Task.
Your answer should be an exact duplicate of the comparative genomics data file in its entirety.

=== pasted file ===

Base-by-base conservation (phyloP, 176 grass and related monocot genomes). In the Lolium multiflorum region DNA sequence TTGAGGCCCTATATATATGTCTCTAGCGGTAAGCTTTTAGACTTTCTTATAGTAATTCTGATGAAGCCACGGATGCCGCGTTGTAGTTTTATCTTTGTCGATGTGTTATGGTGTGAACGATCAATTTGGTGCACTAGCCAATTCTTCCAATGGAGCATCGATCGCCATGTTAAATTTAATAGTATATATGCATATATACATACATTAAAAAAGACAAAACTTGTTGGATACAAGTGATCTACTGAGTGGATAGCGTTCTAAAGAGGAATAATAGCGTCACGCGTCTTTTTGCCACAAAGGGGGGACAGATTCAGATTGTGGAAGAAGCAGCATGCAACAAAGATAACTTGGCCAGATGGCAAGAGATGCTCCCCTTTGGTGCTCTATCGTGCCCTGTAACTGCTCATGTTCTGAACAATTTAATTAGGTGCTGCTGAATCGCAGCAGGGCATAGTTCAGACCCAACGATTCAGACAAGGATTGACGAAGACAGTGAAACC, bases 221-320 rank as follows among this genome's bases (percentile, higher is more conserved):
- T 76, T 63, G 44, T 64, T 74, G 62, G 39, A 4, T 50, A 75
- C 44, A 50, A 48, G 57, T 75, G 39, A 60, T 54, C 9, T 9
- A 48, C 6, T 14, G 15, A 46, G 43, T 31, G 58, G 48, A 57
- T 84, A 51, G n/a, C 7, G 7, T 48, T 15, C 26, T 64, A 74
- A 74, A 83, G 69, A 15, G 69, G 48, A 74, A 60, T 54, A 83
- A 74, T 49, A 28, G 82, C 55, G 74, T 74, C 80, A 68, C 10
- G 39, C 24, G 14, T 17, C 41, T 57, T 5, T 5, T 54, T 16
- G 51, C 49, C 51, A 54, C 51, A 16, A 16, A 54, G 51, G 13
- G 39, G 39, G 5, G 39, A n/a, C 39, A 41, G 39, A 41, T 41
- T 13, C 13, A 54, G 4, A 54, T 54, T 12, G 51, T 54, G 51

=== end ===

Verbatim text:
Base-by-base conservation (phyloP, 176 grass and related monocot genomes). In the Lolium multiflorum region DNA sequence TTGAGGCCCTATATATATGTCTCTAGCGGTAAGCTTTTAGACTTTCTTATAGTAATTCTGATGAAGCCACGGATGCCGCGTTGTAGTTTTATCTTTGTCGATGTGTTATGGTGTGAACGATCAATTTGGTGCACTAGCCAATTCTTCCAATGGAGCATCGATCGCCATGTTAAATTTAATAGTATATATGCATATATACATACATTAAAAAAGACAAAACTTGTTGGATACAAGTGATCTACTGAGTGGATAGCGTTCTAAAGAGGAATAATAGCGTCACGCGTCTTTTTGCCACAAAGGGGGGACAGATTCAGATTGTGGAAGAAGCAGCATGCAACAAAGATAACTTGGCCAGATGGCAAGAGATGCTCCCCTTTGGTGCTCTATCGTGCCCTGTAACTGCTCATGTTCTGAACAATTTAATTAGGTGCTGCTGAATCGCAGCAGGGCATAGTTCAGACCCAACGATTCAGACAAGGATTGACGAAGACAGTGAAACC, bases 221-320 rank as follows among this genome's bases (percentile, higher is more conserved):
- T 76, T 63, G 44, T 64, T 74, G 62, G 39, A 4, T 50, A 75
- C 44, A 50, A 48, G 57, T 75, G 39, A 60, T 54, C 9, T 9
- A 48, C 6, T 14, G 15, A 46, G 43, T 31, G 58, G 48, A 57
- T 84, A 51, G n/a, C 7, G 7, T 48, T 15, C 26, T 64, A 74
- A 74, A 83, G 69, A 15, G 69, G 48, A 74, A 60, T 54, A 83
- A 74, T 49, A 28, G 82, C 55, G 74, T 74, C 80, A 68, C 10
- G 39, C 24, G 14, T 17, C 41, T 57, T 5, T 5, T 54, T 16
- G 51, C 49, C 51, A 54, C 51, A 16, A 16, A 54, G 51, G 13
- G 39, G 39, G 5, G 39, A n/a, C 39, A 41, G 39, A 41, T 41
- T 13, C 13, A 54, G 4, A 54, T 54, T 12, G 51, T 54, G 51